"I don't necessarily see it like I lost (the tournament)," the former Colorado State University golfer said. "They came back and beat some guys, including me. It's not the end of the world. I'm just going to take this and learn from it."

Bertsch, a veteran of the PGA and Tour, had two hiccups on his front nine, going into the sand on 5 and pulling his tee shot into the native on 6. Those were the only bogeys of the day for the 36-hole leader.

"All in all I obviously played good golf this week," the 48-year-old said. "But it only takes one shot just to get you thinking a little bit. And you know these guys are going to come at you. ... I feel good about what I've found in my game in the last month, but I sure would have liked to win it today."

Low-Am Honors Another Feather in Dunkle's Cap: It's been a good last few weeks for Kyler Dunkle of Parker.

The 2016 CGA Player of the Year qualified earlier this month for the U.S. Amateur, and on Sunday he tied for ninth in the Colorado Open and earned low-amateur honors.

The senior-to-be at the University of Utah shot rounds of 66-70-68 for a 12-under-par 204 total. That was one better in the amateur competition than Griffin Barela of Lakewood, who closed with a 67, and two better than CGA Match Play champion AJ Ott of Fort Collins (69 Sunday).

"This is my fourth time playing this tournament and I've missed the cut the last three years by one," Dunkle (left) noted. "To be able to play well enough this year to where I can take home low-amateur honors, that's really cool. I played some good golf. I'm really happy. It's hard to be disappointed when you shoot three rounds under par.

"It was a lot of fun. My dad was caddying for me and I'm sure he was a little more stressed out this week than I was, but it was a lot of fun for us to be out here."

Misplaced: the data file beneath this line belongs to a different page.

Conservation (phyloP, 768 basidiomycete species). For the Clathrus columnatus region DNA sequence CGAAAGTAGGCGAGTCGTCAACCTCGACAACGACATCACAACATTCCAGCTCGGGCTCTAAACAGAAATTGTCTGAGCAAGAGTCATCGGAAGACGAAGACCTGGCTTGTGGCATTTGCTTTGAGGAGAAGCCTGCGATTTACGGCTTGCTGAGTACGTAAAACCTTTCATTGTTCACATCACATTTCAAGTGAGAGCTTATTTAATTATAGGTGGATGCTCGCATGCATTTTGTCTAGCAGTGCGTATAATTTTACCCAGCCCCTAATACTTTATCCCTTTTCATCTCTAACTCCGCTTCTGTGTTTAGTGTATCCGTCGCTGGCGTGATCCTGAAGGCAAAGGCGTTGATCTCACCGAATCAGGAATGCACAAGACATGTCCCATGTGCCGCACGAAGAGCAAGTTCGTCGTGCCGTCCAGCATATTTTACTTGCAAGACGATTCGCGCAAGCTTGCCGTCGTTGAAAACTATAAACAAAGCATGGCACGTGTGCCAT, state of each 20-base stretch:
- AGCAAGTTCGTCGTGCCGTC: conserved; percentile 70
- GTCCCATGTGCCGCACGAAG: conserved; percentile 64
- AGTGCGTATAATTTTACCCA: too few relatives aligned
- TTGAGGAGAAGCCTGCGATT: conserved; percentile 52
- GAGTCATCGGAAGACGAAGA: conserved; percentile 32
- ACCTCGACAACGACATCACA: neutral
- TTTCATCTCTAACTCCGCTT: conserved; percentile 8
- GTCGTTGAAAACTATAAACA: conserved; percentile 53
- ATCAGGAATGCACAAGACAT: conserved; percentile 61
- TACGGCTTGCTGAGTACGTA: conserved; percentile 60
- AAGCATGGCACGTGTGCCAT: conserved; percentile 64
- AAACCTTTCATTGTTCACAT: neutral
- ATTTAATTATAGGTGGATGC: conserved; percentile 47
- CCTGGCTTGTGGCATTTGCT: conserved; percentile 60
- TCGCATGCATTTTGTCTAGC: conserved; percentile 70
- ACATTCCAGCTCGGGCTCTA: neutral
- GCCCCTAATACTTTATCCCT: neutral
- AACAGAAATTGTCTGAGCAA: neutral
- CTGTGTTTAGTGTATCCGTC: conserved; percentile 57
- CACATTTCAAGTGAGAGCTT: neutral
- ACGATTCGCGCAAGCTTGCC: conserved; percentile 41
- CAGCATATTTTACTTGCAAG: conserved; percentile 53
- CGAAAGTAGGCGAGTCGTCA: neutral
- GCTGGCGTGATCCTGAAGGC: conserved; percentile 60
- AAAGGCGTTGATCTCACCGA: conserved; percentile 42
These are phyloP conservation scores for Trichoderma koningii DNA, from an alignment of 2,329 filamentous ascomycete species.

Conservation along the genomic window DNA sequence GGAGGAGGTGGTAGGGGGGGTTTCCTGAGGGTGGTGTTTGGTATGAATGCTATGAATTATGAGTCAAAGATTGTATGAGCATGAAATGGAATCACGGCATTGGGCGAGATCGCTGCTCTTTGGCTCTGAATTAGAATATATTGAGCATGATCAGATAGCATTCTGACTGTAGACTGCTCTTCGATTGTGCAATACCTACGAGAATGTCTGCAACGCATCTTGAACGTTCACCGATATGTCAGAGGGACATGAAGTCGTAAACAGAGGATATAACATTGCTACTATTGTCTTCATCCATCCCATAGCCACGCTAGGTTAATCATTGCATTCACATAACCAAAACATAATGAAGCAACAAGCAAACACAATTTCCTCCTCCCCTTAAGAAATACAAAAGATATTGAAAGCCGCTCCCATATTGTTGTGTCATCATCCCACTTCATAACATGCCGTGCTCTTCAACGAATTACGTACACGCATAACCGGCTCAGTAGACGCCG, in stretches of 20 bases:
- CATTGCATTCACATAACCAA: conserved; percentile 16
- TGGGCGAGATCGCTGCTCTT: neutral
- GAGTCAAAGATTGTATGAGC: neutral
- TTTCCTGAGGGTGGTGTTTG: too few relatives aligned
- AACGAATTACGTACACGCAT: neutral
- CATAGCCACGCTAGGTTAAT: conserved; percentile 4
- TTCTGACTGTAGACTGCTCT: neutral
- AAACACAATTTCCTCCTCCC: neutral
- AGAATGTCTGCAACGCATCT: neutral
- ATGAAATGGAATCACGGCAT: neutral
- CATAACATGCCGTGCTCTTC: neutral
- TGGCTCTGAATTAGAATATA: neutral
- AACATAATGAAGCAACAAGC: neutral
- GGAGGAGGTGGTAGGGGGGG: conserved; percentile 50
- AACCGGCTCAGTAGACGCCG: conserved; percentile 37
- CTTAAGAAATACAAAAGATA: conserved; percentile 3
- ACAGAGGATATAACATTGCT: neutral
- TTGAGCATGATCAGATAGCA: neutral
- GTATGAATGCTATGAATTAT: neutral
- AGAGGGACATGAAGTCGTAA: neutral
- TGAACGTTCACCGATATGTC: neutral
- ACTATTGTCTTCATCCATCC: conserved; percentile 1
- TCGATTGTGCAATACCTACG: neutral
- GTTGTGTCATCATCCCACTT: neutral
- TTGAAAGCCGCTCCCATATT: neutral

On Sunday, Dunkle had an eagle from 1 1/2 feet, a birdie where he hit to 3 inches and another birdie to 1 foot. But he also three-putted from 4 feet once.

For the week, he capitalized big-time on the par-5s, playing them in 11 under par.

"It's been fun to see how much my game has progressed," the 21-year-old said. "It feel like I'm playing some good golf right now and I'm excited to go to the state am next week and to the U.S. Am in a couple of weeks."

Award for the CGA, CWGA: After the conclusion of the tournament, the CGA and CWGA were presented with the Robert M. Kirchner Award, which is given to an individual or organization for contributing greatly to amateur, professional and/or tournament golf in Colorado. The CGA and CWGA, each more than a century old, became one organization on Jan. 1 after a two-year integration process, joining forces to serve golfers in the state.

"For over a hundred years, two great organizations have represented amateur golf here in the state of Colorado -- from championships to course ratings to the handicap system," said Chris Nordling, chairman of the Colorado Open Golf Foundation. "And now these two organizations have come together to be one, for hopefully the next 100 years."

The CGA's co-presidents in 2018, Juliet Miner and Joe McCleary, accepted the award. (Pictured are, from left: Pat Hamill, founder of the Colorado Open Golf Foundation, Miner, McCleary and Nordling.)

"We get to represent over 60,000 golfers in the state of Colorado and we also get to work with young people," Miner said. "We try to help all the young people so that someday they can play in this tournament and make their parents proud."

For scores and the payout from the Colorado Open, CLICK HERE.